Here’s your chance to combine outstanding career opportunities with a lifestyle you simply won’t find anywhere else.
Imagine being able to apply and develop your business or finance skills in a globally connected environment – then in half an hour or less, be relaxing on a beach, hiking through beautiful native bush, pounding down a mountain bike track or just chilling with friends in your back garden over a fine New Zealand craft beer or wine.
That’s what you can look forward to when you bring your skills to New Zealand.
A great place to be in business
Over the past 30 years, New Zealand has transformed into a successful and resilient free market with an open economy. Annual growth reached around 4% in 2016, easing back to 2.8% in 2018. The government predicts post pandemic GDP to rebound strongly with growth of 2.6% in 2022, rising to 3.8% by 2024.
We’re the easiest place in the world to do business, according to The World Bank’s 2020 rankings. They also rank us first in the world for ease of starting a business.
Forbes magazine consistently ranks us one of the five best countries in the world for business.
Forbes consistently ranks us one of the five best countries in the world for business.
The International Tax Foundation’s 2020 index puts New Zealand third amongst OECD countries for tax competitiveness
Transparency International’s 2019 Corruption Perception Index (CPI) ranks us first equal with Denmark as the world’s two least corrupt countries out of 180.
The Heritage Foundation in 2020 ranked our economy the third freest in the Index of Economic Freedom
And the World Economic Forum rated us No.1 in the world for our macroeconomic stability and corporate governance.
Ours is a mixed and highly de-regulated economy. It’s powered mainly by a highly efficient agriculture sector but also benefits from a flourishing manufacturing sector, a thriving tourism industry, and a strong renewable energy resource base.
As a free, open and export-reliant economy, New Zealand businesses have to compete to international standards.
You can expect a busy work environment where you’ll be challenged, extended and expected to keep pace with global best practice.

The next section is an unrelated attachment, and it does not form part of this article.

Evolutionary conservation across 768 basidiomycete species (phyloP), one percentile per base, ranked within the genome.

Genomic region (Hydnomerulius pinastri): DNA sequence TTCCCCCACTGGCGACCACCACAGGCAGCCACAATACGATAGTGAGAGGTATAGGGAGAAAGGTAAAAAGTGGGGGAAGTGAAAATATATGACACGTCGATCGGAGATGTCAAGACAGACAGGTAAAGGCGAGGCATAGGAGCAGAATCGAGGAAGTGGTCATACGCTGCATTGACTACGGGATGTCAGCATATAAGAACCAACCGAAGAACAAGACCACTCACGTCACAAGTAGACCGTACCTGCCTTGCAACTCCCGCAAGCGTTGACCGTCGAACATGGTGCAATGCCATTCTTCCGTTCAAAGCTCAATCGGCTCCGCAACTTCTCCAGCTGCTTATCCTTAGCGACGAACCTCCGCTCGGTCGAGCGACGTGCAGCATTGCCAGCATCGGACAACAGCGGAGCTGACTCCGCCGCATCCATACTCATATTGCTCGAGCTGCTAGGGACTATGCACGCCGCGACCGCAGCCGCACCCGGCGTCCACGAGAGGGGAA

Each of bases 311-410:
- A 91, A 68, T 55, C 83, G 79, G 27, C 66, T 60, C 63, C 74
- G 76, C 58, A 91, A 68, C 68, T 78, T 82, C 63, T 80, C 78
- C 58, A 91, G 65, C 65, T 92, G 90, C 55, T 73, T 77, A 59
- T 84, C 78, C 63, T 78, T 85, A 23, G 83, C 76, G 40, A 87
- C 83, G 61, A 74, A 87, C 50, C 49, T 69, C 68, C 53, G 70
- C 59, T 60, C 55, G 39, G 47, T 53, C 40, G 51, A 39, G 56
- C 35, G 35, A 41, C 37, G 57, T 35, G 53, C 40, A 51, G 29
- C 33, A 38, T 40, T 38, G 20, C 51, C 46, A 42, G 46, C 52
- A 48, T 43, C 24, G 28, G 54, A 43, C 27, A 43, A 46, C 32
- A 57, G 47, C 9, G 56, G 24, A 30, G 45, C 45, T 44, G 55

Our businesses do tend to be smaller than businesses in bigger economies – but that has benefits. Flatter structures position you that much closer to the decision makers and give you a much broader perspective than is possible when you’re confined to highly specialised silos.
Working in smaller businesses also means you’re often challenged with opportunities to do things outside your specialty, expanding your skill set.
A large and thriving sector
The service sector overall accounts for nearly two thirds of our GDP. It’s a big part of our economy offering all sorts of roles and opportunities for people with business skills.
The financial and insurance services subsector is also important - in 2019, it contributed $17.4bn to GDP (nearly 6%).
There are 26 banks and 24 non-bank deposit takers registered with the Reserve Bank. There are around 86 insurers, accounting for NZ$32 billion in assets, operating in one of the least regulated insurance markets in the world.
The Heritage Foundation in 2019 ranked our economy the third freest in the Index of Economic Freedom
New Zealand’s internet infrastructure is advanced and efficient.
We have a near-nationwide high speed fibre network giving most fibre-linked businesses and households 100 Mbps connections and options for up to 950 Mbps download and 450 Mbps upload.
Global broadband ranking service Ookla rated New Zealand’s average speed at November 2020 as 143 Mbps, 22nd out of 174 countries rated.
WFH (‘Working From Home’) for at least some of the time is increasingly accepted by employers.
Our capital city Wellington has even been recognised as “one of the world’s top destinations for remote workers and digital nomads.”
Business and finance skills needed
New Zealand’s government forecasts steady jobs growth supported by steady economic growth.
The government’s Ministry of Business, Innovation and Employment (MBIE) predicts average annual GDP growth of about 2.7 per cent and 2.5 per cent over 2018-23 and 2023-28 respectively. Growth at these rates means New Zealand will need nearly 40,000 new workers a year. Business services is among the sectors tipped to have the strongest employment gains.
Skilled worked will be most in demand. In fact, accountants (and procurement managers) even feature on the official Skills Shortages lists as at early 2021.
If your skill is on one of these lists it is good news for you. That is because it means the Government accepts employers need to recruit for accountants overseas because there aren’t enough qualified New Zealanders.
If your job is not on a shortage list, don’t be disheartened. There are other work and visa options.
For example, If you can get a job offer and your employer can demonstrate they can’t find a New Zealander for the vacancy, then you may be able to apply for a work visa.
Alternatively, you may be able to apply for a resident visa if you meet the criteria for our Skilled Migrant Category.
Depending on your specialty, you may be required to register with a professional body in order to get a job and visa. In any case, getting a visa may be more straightforward if you can demonstrate professional registration in New Zealand.
More details are on the Immigration New Zealand website.
Take the first step to a new life by registering your interest with Immigration New Zealand. We’ll send you personalised emails about job opportunities in your profession, life in New Zealand and choosing the right visa.